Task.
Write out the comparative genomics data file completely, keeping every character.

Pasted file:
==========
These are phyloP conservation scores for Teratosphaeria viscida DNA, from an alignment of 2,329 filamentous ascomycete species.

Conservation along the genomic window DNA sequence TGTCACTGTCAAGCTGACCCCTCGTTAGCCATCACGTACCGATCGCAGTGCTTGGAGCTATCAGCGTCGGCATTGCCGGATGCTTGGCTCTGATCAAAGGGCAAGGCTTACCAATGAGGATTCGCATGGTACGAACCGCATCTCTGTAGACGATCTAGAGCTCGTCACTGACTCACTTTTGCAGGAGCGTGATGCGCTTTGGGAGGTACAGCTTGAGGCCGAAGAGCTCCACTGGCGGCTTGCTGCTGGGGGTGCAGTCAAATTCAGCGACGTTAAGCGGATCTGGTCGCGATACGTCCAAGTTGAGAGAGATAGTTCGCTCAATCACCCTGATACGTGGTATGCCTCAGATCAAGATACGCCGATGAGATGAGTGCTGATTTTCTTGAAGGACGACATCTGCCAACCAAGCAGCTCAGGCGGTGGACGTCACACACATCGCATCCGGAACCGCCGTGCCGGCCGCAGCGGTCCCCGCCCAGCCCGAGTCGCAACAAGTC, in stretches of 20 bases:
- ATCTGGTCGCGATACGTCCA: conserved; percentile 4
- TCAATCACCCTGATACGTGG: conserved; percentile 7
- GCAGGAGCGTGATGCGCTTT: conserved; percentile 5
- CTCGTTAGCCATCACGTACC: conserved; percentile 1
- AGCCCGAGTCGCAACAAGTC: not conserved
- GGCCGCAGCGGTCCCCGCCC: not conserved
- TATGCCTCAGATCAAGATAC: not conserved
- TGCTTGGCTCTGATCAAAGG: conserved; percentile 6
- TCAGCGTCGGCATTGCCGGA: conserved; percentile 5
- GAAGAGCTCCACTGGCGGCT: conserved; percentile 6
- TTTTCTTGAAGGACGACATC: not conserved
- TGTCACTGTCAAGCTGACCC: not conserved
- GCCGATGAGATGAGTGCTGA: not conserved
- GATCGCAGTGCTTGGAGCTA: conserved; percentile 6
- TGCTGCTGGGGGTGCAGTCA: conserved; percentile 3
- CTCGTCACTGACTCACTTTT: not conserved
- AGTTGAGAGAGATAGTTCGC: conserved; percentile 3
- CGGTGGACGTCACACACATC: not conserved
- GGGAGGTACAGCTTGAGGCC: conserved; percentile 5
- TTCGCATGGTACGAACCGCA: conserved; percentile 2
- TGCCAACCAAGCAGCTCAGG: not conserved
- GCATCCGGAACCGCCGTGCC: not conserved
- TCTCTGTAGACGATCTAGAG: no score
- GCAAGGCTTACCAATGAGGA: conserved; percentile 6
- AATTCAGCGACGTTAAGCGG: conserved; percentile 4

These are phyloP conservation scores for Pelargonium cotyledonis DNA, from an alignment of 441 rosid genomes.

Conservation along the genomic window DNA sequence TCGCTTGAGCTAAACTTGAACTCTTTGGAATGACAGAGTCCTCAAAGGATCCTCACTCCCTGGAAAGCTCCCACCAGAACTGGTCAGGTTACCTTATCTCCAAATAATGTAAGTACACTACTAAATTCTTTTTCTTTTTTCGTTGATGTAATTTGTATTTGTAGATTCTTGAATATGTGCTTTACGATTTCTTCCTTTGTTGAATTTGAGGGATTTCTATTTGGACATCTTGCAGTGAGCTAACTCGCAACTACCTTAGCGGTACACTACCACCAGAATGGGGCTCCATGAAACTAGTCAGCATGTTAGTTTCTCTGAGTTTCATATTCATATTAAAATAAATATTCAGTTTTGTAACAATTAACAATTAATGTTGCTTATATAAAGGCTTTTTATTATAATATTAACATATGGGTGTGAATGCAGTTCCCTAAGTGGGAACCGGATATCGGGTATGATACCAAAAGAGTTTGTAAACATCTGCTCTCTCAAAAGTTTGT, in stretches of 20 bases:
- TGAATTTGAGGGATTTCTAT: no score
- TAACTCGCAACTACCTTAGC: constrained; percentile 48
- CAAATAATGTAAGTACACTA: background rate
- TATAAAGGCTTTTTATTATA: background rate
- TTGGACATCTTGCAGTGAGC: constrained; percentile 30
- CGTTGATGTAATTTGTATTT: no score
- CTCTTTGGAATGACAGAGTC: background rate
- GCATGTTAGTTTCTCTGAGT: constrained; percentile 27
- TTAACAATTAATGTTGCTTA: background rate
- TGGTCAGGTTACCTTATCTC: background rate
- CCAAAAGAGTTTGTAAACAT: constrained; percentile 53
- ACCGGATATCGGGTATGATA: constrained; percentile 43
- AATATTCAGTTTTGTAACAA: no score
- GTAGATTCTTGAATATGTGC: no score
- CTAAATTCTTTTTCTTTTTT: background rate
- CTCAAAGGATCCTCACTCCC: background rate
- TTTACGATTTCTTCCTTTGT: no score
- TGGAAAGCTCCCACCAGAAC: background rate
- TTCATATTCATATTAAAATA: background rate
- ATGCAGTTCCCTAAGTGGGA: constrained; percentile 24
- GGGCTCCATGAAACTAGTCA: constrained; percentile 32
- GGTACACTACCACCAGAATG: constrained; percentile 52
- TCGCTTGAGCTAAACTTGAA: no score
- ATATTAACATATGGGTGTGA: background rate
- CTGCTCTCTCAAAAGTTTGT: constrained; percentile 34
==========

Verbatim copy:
These are phyloP conservation scores for Teratosphaeria viscida DNA, from an alignment of 2,329 filamentous ascomycete species.

Conservation along the genomic window DNA sequence TGTCACTGTCAAGCTGACCCCTCGTTAGCCATCACGTACCGATCGCAGTGCTTGGAGCTATCAGCGTCGGCATTGCCGGATGCTTGGCTCTGATCAAAGGGCAAGGCTTACCAATGAGGATTCGCATGGTACGAACCGCATCTCTGTAGACGATCTAGAGCTCGTCACTGACTCACTTTTGCAGGAGCGTGATGCGCTTTGGGAGGTACAGCTTGAGGCCGAAGAGCTCCACTGGCGGCTTGCTGCTGGGGGTGCAGTCAAATTCAGCGACGTTAAGCGGATCTGGTCGCGATACGTCCAAGTTGAGAGAGATAGTTCGCTCAATCACCCTGATACGTGGTATGCCTCAGATCAAGATACGCCGATGAGATGAGTGCTGATTTTCTTGAAGGACGACATCTGCCAACCAAGCAGCTCAGGCGGTGGACGTCACACACATCGCATCCGGAACCGCCGTGCCGGCCGCAGCGGTCCCCGCCCAGCCCGAGTCGCAACAAGTC, in stretches of 20 bases:
- ATCTGGTCGCGATACGTCCA: conserved; percentile 4
- TCAATCACCCTGATACGTGG: conserved; percentile 7
- GCAGGAGCGTGATGCGCTTT: conserved; percentile 5
- CTCGTTAGCCATCACGTACC: conserved; percentile 1
- AGCCCGAGTCGCAACAAGTC: not conserved
- GGCCGCAGCGGTCCCCGCCC: not conserved
- TATGCCTCAGATCAAGATAC: not conserved
- TGCTTGGCTCTGATCAAAGG: conserved; percentile 6
- TCAGCGTCGGCATTGCCGGA: conserved; percentile 5
- GAAGAGCTCCACTGGCGGCT: conserved; percentile 6
- TTTTCTTGAAGGACGACATC: not conserved
- TGTCACTGTCAAGCTGACCC: not conserved
- GCCGATGAGATGAGTGCTGA: not conserved
- GATCGCAGTGCTTGGAGCTA: conserved; percentile 6
- TGCTGCTGGGGGTGCAGTCA: conserved; percentile 3
- CTCGTCACTGACTCACTTTT: not conserved
- AGTTGAGAGAGATAGTTCGC: conserved; percentile 3
- CGGTGGACGTCACACACATC: not conserved
- GGGAGGTACAGCTTGAGGCC: conserved; percentile 5
- TTCGCATGGTACGAACCGCA: conserved; percentile 2
- TGCCAACCAAGCAGCTCAGG: not conserved
- GCATCCGGAACCGCCGTGCC: not conserved
- TCTCTGTAGACGATCTAGAG: no score
- GCAAGGCTTACCAATGAGGA: conserved; percentile 6
- AATTCAGCGACGTTAAGCGG: conserved; percentile 4

These are phyloP conservation scores for Pelargonium cotyledonis DNA, from an alignment of 441 rosid genomes.

Conservation along the genomic window DNA sequence TCGCTTGAGCTAAACTTGAACTCTTTGGAATGACAGAGTCCTCAAAGGATCCTCACTCCCTGGAAAGCTCCCACCAGAACTGGTCAGGTTACCTTATCTCCAAATAATGTAAGTACACTACTAAATTCTTTTTCTTTTTTCGTTGATGTAATTTGTATTTGTAGATTCTTGAATATGTGCTTTACGATTTCTTCCTTTGTTGAATTTGAGGGATTTCTATTTGGACATCTTGCAGTGAGCTAACTCGCAACTACCTTAGCGGTACACTACCACCAGAATGGGGCTCCATGAAACTAGTCAGCATGTTAGTTTCTCTGAGTTTCATATTCATATTAAAATAAATATTCAGTTTTGTAACAATTAACAATTAATGTTGCTTATATAAAGGCTTTTTATTATAATATTAACATATGGGTGTGAATGCAGTTCCCTAAGTGGGAACCGGATATCGGGTATGATACCAAAAGAGTTTGTAAACATCTGCTCTCTCAAAAGTTTGT, in stretches of 20 bases:
- TGAATTTGAGGGATTTCTAT: no score
- TAACTCGCAACTACCTTAGC: constrained; percentile 48
- CAAATAATGTAAGTACACTA: background rate
- TATAAAGGCTTTTTATTATA: background rate
- TTGGACATCTTGCAGTGAGC: constrained; percentile 30
- CGTTGATGTAATTTGTATTT: no score
- CTCTTTGGAATGACAGAGTC: background rate
- GCATGTTAGTTTCTCTGAGT: constrained; percentile 27
- TTAACAATTAATGTTGCTTA: background rate
- TGGTCAGGTTACCTTATCTC: background rate
- CCAAAAGAGTTTGTAAACAT: constrained; percentile 53
- ACCGGATATCGGGTATGATA: constrained; percentile 43
- AATATTCAGTTTTGTAACAA: no score
- GTAGATTCTTGAATATGTGC: no score
- CTAAATTCTTTTTCTTTTTT: background rate
- CTCAAAGGATCCTCACTCCC: background rate
- TTTACGATTTCTTCCTTTGT: no score
- TGGAAAGCTCCCACCAGAAC: background rate
- TTCATATTCATATTAAAATA: background rate
- ATGCAGTTCCCTAAGTGGGA: constrained; percentile 24
- GGGCTCCATGAAACTAGTCA: constrained; percentile 32
- GGTACACTACCACCAGAATG: constrained; percentile 52
- TCGCTTGAGCTAAACTTGAA: no score
- ATATTAACATATGGGTGTGA: background rate
- CTGCTCTCTCAAAAGTTTGT: constrained; percentile 34